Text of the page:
But what exactly do "willfulness," "deliberation," and "premeditation" mean? They each have distinct legal definitions that may not be exactly what you think.
Willful simply means on purpose. Someone commits murder willfully when he or she intends to kill. He or she kills on purpose.
Deliberate means to to carefully weigh the considerations for and against killing, and to choose to kill knowing the consequences.
Premedite means to decide to kill before taking action. A murder is premeditated if the killer decides to kill before actually killing.
Most people think these words and definitions imply a lengthy and considered decision-making process. However, a person can deliberate and premeditate in a very short amount of time.
Depending on all the circumstances, mere seconds can suffice for someone to arrive at a thought-out -- premeditated and deliberate -- decision to kill.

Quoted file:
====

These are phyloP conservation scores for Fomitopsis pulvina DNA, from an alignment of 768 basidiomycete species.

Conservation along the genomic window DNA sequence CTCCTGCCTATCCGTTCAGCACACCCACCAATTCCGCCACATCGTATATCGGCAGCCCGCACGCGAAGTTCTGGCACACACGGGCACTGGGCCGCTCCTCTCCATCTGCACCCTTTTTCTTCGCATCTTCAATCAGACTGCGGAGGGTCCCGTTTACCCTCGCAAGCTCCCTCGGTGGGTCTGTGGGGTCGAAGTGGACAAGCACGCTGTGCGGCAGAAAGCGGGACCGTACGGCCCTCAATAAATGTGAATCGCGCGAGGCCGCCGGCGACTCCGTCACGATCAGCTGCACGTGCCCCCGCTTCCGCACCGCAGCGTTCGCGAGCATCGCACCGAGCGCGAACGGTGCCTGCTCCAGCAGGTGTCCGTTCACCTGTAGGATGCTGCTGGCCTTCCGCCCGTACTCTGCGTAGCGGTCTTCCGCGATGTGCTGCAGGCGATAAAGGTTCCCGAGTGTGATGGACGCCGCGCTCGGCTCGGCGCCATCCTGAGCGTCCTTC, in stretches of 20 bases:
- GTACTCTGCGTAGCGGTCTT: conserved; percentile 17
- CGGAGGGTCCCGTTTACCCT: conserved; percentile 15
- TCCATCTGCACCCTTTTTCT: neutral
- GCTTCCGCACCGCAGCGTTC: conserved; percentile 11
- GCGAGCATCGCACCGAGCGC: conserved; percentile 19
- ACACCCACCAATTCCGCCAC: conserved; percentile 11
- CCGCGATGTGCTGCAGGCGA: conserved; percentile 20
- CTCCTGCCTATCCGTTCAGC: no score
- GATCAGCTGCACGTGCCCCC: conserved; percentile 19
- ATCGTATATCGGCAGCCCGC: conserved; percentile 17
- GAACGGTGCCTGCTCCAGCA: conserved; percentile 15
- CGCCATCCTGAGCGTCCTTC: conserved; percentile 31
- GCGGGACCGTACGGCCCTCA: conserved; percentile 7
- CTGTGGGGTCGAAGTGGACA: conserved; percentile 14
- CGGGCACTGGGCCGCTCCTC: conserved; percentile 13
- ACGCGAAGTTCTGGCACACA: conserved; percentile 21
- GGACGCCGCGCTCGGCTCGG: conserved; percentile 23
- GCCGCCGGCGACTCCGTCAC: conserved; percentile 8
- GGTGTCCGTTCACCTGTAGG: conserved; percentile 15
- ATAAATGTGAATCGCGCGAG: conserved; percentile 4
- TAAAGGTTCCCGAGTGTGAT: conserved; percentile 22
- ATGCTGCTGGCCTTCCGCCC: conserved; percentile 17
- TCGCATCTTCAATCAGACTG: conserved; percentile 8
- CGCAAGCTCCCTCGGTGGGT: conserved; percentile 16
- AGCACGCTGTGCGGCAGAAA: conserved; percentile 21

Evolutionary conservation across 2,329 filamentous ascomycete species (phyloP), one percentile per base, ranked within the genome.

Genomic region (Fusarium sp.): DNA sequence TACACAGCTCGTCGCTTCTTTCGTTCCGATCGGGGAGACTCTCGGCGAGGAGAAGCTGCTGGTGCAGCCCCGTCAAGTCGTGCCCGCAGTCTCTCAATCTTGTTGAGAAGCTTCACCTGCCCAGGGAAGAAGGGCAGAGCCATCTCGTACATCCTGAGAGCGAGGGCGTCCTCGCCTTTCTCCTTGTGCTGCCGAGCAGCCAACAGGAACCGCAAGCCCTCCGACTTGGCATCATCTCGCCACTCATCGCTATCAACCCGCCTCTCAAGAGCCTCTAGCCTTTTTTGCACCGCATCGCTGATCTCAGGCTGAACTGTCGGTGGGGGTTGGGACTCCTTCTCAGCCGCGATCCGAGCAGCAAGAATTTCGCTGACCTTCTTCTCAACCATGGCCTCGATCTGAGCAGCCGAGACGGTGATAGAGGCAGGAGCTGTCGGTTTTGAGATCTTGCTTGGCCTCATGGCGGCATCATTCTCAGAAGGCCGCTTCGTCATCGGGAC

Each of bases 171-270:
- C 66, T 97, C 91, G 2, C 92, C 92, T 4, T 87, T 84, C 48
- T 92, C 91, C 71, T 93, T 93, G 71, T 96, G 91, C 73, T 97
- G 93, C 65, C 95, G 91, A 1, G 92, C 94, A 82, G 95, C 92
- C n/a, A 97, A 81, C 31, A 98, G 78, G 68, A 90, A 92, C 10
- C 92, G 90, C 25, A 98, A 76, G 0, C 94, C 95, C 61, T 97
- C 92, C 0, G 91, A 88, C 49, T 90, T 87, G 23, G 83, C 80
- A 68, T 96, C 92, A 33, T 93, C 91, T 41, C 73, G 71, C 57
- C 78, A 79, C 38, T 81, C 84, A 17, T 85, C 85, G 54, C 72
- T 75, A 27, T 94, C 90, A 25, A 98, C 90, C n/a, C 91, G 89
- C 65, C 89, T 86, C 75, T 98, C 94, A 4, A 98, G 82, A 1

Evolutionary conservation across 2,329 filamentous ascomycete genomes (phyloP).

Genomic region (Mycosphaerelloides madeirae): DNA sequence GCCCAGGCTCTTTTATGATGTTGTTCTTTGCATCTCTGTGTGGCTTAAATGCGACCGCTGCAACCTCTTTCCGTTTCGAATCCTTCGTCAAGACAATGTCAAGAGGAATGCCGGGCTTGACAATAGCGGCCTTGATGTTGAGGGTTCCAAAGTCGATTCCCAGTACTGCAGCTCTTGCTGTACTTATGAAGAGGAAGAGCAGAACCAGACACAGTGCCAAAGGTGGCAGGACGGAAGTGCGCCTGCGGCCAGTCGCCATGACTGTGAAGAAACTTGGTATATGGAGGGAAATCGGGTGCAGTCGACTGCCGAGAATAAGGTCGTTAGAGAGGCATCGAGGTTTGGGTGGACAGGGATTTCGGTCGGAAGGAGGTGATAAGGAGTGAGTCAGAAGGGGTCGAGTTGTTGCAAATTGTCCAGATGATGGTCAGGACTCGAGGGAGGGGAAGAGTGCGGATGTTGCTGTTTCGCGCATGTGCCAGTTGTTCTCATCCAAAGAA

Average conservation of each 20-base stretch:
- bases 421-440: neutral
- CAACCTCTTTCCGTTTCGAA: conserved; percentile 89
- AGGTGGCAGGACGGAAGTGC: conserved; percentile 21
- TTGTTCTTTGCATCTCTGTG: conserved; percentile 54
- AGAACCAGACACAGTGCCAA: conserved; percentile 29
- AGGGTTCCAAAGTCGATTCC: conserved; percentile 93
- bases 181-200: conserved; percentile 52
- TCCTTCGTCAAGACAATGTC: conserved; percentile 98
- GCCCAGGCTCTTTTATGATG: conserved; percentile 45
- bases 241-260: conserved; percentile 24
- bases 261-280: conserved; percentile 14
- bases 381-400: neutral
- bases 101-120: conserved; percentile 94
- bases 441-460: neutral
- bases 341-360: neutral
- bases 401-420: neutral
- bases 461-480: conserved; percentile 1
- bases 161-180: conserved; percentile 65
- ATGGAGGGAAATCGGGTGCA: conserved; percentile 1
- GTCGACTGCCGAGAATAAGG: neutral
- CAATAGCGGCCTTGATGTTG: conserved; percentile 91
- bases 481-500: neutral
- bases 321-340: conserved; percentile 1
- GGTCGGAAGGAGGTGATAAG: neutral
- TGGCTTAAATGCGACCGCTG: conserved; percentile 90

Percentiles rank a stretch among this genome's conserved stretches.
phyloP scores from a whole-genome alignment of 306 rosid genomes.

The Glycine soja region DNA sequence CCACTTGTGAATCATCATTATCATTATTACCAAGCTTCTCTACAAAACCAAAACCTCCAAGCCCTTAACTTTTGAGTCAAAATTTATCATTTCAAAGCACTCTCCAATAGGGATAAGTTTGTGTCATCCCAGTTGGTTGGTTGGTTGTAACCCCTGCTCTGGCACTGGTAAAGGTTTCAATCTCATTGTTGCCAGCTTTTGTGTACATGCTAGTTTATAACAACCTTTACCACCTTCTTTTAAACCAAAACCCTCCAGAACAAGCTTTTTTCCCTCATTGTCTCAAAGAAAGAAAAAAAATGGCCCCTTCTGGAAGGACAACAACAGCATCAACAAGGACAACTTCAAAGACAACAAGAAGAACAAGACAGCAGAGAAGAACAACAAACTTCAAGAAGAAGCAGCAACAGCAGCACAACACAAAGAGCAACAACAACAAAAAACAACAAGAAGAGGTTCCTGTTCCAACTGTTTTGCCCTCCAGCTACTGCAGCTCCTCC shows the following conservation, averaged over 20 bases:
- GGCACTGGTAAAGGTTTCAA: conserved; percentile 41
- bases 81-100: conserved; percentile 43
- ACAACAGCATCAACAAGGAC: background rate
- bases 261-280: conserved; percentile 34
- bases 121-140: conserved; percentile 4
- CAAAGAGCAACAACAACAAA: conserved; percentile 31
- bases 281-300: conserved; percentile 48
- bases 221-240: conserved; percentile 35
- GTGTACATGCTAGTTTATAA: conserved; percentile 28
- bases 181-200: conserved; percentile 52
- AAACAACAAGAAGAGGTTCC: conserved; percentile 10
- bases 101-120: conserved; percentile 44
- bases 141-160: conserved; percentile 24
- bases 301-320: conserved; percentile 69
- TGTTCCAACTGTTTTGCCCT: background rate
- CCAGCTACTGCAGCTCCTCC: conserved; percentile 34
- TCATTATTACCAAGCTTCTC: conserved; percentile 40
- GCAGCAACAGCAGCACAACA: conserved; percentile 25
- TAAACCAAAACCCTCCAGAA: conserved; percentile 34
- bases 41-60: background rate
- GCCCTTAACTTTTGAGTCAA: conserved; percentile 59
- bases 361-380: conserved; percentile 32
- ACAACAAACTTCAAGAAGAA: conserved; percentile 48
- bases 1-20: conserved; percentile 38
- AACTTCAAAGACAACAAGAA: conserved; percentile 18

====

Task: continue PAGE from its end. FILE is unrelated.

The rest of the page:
As discussed in this article explaining states of mind, it can be very difficult to determine a defendant's state of mind (or mens rea). It is almost always determined by circumstantial evidence.
Things like the manner of killing, any planning activity, and motive, can be powerful circumstantial evidence of the killer's state of mind.
Check out this article exploring the difficulties of determining the defendant's state of mind in a case where a middle school student shot another student in the head during class.
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